My accomplices at Planet harmonica and I were returning
from the festival in Condat/Vienne and I was thinking of first time
Benoît had me listen to Bill Barrett.
Not long after, I was picking up all his CD's, relishing everything he had to offer. And those 7 CD's helped me to get to know him in his various styles as he blithely passed from the Bossa Nova (an acoustic sound) to Rap (!) while occasionally detouring through Jazz-Rock, Blues, Rhythm & Blues, Funk and Swing!
I really loved his unique amplified "sound". It's a very round sound that oscillates between flowing notes, sometimes shaped with bends (remember he plays chromatic). There are phrases that verge on madness as they rise and fall, especially his rhythmic riff-like runs that some may find dissonant but which I found purposeful and well chosen! There were times when I felt I was listening to Maceo Parker on chromatic!
When he was accompanied by a sax, the resonant balance became magical and, immediately, you had the harmony of a good horn section-i.e., some real Mississippi Saxophone! Très péchu dans l'approche, I like it better when he plays in a Jazz-rock/Funk style since his playing is so well suited to those particular grooves.
When he's not joining in, Barrett knows how to lay back-and knows
how to be heard when he has to.
In any case, it was a kind of revelation to me. So, if you love Stevie Wonder, if you love Little Walter and if you're not allergic to so-called youth music, run out and buy these CD's!!!!-DC
Marisol Saens solo
Vocals - Harmonica - Drums - Percussion - Guitar
Bill Barrett Quartet/Quintet " Peepin' "
Harmonica - Guitar - Organ - Drums - Saxophone
One of my favorites! A CD that brings together Funk,
Swing and, to a wider extent, Jazz-Rock, in which Mr Barrett really
excels. From the first piece, the first chorus
bang! And he's
off! A typical amplified sound out front of some wild orchestration,
the phrases climb and fall, dissonant chords are judiciously placed-unbelievable!
"Peepin'" is a real treat for the ears-not just for those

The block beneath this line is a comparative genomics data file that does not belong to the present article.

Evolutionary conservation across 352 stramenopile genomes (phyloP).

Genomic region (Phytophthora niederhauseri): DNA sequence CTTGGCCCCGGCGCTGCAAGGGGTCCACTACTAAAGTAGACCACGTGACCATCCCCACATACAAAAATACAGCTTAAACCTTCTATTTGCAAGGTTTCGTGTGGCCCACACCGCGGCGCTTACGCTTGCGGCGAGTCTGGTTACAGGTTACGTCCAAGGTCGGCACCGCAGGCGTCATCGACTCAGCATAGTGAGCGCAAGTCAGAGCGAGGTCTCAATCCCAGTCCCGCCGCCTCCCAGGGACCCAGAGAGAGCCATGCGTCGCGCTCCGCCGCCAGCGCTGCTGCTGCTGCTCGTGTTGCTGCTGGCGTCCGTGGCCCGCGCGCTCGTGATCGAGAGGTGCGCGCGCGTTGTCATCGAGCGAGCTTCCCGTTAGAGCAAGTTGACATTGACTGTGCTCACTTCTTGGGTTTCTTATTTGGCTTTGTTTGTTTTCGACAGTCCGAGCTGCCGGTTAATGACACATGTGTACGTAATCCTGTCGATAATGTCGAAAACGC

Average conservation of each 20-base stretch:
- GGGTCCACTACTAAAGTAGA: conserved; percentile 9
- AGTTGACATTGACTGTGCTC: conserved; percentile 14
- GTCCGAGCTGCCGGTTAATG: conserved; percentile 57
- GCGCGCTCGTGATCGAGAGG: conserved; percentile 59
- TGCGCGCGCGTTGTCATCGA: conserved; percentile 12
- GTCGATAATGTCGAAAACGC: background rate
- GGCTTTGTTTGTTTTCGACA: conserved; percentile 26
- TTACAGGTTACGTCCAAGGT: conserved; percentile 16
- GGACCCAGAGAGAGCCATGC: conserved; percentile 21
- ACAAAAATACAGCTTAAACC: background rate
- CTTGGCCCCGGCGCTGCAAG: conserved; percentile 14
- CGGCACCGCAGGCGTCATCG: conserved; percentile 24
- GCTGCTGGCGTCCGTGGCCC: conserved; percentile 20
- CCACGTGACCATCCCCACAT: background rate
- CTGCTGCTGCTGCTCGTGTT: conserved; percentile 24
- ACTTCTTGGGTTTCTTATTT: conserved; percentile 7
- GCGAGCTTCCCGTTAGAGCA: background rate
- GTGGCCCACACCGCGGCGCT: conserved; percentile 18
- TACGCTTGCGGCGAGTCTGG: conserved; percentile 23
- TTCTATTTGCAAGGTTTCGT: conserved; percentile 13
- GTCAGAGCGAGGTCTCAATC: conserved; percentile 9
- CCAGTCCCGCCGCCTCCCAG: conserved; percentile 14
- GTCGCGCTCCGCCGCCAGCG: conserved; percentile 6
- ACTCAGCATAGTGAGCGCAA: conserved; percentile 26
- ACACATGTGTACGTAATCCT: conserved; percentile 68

who love the prettier stuff of a piece but especially for those who
want something different from Toots' sound (though this is not to
criticize him!). Sometimes, Bill reminds me of Maceo Parker. Admittedly,
it's rather incredible to discover this way of playing the chromatic,
for the first time, but can it add anything more than the sax? -DC
Bill Barrett Quartet/Quintet "Most Decidedly Guilty"
With the very first piece, we're there: Rhythm &
Blues! Buying this CD entitles you to 52 minutes of good vibes. The
harmonica is obviously in the forefront alongside a voice that remains
reasonably good. On the program: some Little Walter covers like "Come
back baby." One more CD to recommend for aficionados of the Blues.
The insert calls it Swing and Rhythm & Blues.
Whatever it is, it feels great! The orchestration is pretty close
that of the Bill Barrett Quartet, with some very tight work between
sax and guitar. Sax is played by Vince Meghrouni who also doubles
as drummer. And what a drummer! Hats off to Vince! The chorus is heavy
with sax and there's always that sound
mmm-mmm! Ya gotta hear
Herbie Hancock's Chameleon. It's hot!- DC
Brother Weasel "Swingin'n Groovin'"
Another little Rhythm & Blues jewel with a couple
of lingering Funk pieces. Each track is excellently placed. The organ's
there but with a special tone that burns a little deeper into the
CD. There are sumptuous choruses that follow one another with incredible
ease. Bill's solos measure up to his immense talent.
The Reluctant Toby " The Ultimate Hobby "
This group of musicians is overflowing with the most
incredible energy! Put together around some work on insects for the